The real estate startup scene has a dark horse city. While New York, Silicon Valley, and London are acknowledged hotbeds of real estate tech, Austin, with all of its eccentric weirdness, has momentum that looks unstoppable.
The industry’s largest tech giants have all increased their footprint in Austin in recent years, with plans for expansion. Bloomberg VC journalist Lizette Chapman notes that “Austin’s population increased 23 percent from 2010 to 2017, growing faster than any other U.S. metropolitan region.” Amazon, which owns Austin-based Whole Foods, added 1,400 tech jobs to the local ecosystem in 2019. Bloomberg reported that Apple would “invest $1 billion … to build an office park capable of holding 15,000 additional employees, roughly double the current [local] workforce.” Rounding out tech industry heavy hitters, Facebook employs more than 1,200 locals and occupies 256,500 square feet at the new Third + Shoel highrise and Google recently leased nearly 900,000 square feet of space to add to its footprint.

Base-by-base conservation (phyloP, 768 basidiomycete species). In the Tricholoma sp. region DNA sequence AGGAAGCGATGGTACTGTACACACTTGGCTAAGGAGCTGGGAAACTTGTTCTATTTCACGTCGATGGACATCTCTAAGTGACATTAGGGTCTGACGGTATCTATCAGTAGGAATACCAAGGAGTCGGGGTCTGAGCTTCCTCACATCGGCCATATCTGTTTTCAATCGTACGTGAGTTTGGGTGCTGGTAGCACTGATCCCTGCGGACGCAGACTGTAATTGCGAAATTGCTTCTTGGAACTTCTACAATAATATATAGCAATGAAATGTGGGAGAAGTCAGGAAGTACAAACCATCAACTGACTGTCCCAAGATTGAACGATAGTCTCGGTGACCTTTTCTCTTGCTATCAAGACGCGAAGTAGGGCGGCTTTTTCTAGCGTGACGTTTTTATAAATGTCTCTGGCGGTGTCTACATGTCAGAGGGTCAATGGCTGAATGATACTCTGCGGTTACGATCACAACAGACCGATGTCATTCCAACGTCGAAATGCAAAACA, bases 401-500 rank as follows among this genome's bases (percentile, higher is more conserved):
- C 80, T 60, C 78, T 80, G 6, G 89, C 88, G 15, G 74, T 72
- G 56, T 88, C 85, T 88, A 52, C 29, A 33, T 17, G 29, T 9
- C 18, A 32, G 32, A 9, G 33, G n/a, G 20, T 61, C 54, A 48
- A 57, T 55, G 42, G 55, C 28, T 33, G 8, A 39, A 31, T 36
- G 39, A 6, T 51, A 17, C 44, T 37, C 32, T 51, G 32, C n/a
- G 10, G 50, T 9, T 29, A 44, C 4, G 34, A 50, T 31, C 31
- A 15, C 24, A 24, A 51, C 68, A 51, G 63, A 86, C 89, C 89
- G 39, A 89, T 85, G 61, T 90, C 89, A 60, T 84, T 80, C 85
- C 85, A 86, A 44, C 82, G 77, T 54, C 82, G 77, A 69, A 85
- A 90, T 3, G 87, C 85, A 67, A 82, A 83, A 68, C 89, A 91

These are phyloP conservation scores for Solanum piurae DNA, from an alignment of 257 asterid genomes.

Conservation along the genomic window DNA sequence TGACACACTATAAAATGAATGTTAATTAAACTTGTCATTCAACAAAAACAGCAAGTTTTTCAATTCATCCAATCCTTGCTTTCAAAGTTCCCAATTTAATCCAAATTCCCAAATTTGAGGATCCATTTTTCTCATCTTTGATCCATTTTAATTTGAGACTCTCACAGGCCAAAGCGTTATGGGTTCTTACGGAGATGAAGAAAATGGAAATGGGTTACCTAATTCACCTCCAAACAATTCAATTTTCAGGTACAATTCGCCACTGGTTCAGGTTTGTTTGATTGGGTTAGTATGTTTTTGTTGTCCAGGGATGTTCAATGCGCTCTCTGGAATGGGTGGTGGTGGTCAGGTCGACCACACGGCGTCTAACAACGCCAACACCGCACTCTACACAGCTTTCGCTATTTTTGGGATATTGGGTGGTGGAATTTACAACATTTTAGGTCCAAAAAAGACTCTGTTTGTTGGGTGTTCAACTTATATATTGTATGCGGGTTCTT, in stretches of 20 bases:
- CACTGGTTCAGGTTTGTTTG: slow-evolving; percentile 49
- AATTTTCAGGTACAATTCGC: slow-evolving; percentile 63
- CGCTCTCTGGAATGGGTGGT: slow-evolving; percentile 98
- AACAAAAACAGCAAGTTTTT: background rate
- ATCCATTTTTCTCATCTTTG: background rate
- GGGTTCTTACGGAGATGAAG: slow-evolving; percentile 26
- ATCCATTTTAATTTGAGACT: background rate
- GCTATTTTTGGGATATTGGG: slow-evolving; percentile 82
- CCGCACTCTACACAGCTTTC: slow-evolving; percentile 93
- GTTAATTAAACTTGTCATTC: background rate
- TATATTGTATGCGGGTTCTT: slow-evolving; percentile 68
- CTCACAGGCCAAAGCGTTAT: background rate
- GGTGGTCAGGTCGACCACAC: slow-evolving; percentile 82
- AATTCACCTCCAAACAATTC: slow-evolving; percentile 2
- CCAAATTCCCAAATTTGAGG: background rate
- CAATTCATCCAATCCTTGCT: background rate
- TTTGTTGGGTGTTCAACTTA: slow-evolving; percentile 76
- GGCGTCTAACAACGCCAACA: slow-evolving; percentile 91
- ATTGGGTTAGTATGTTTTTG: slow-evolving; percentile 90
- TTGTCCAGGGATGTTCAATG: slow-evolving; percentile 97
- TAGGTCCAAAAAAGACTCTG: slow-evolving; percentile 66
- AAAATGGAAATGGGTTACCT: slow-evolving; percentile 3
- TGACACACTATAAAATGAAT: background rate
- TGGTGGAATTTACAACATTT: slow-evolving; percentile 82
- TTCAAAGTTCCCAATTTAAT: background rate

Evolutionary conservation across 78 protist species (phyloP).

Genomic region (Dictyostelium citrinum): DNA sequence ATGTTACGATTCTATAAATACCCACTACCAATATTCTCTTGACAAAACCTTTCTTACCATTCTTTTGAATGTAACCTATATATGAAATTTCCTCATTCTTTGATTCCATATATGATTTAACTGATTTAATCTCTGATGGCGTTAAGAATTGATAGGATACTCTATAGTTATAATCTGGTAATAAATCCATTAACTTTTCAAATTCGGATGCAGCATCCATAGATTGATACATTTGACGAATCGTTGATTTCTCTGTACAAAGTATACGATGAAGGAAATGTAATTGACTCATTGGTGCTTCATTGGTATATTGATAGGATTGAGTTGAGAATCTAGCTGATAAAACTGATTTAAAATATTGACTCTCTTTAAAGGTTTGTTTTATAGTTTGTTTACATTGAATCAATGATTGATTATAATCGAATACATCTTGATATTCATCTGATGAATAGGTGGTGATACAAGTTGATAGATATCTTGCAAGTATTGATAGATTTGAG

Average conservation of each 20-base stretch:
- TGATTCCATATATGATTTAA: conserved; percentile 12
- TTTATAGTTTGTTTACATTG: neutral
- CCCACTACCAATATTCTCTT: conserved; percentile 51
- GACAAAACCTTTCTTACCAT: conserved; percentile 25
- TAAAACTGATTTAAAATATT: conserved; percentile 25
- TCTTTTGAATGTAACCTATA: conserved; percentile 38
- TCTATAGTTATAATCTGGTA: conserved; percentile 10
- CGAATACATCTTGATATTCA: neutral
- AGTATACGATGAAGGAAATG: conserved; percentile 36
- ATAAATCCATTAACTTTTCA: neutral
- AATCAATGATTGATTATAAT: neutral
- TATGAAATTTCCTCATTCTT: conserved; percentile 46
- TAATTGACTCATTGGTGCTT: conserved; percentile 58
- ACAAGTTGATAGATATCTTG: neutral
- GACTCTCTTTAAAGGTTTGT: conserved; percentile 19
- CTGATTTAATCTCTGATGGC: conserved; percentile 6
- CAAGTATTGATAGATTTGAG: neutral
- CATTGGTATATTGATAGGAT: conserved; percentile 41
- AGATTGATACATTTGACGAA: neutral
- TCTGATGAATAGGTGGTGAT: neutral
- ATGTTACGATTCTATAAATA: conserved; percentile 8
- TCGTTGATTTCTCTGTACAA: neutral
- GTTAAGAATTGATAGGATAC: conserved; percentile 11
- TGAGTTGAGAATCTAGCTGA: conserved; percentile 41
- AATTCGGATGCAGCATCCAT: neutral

With a criteria focused on assessing which cities offer entrepreneurs the best conditions for growing their businesses, Commercial Cafe awarded Austin top honors in it’s ranking of the “Best 20 US Cities for Startups and Entrepreneurs,” beating out the usual suspects, but also Washington DC, Seattle, Denver, and others vying for a slice of the profitable tech industry.
As startup entrepreneurs have taken notice and moved to Austin in droves, the city has seen a run on its commercial spaces. This influx of workers has created reciprocal growth in the city’s infrastructure projects—new building and housing construction underway will “expand the size of the downtown area by half,” according to Chapman.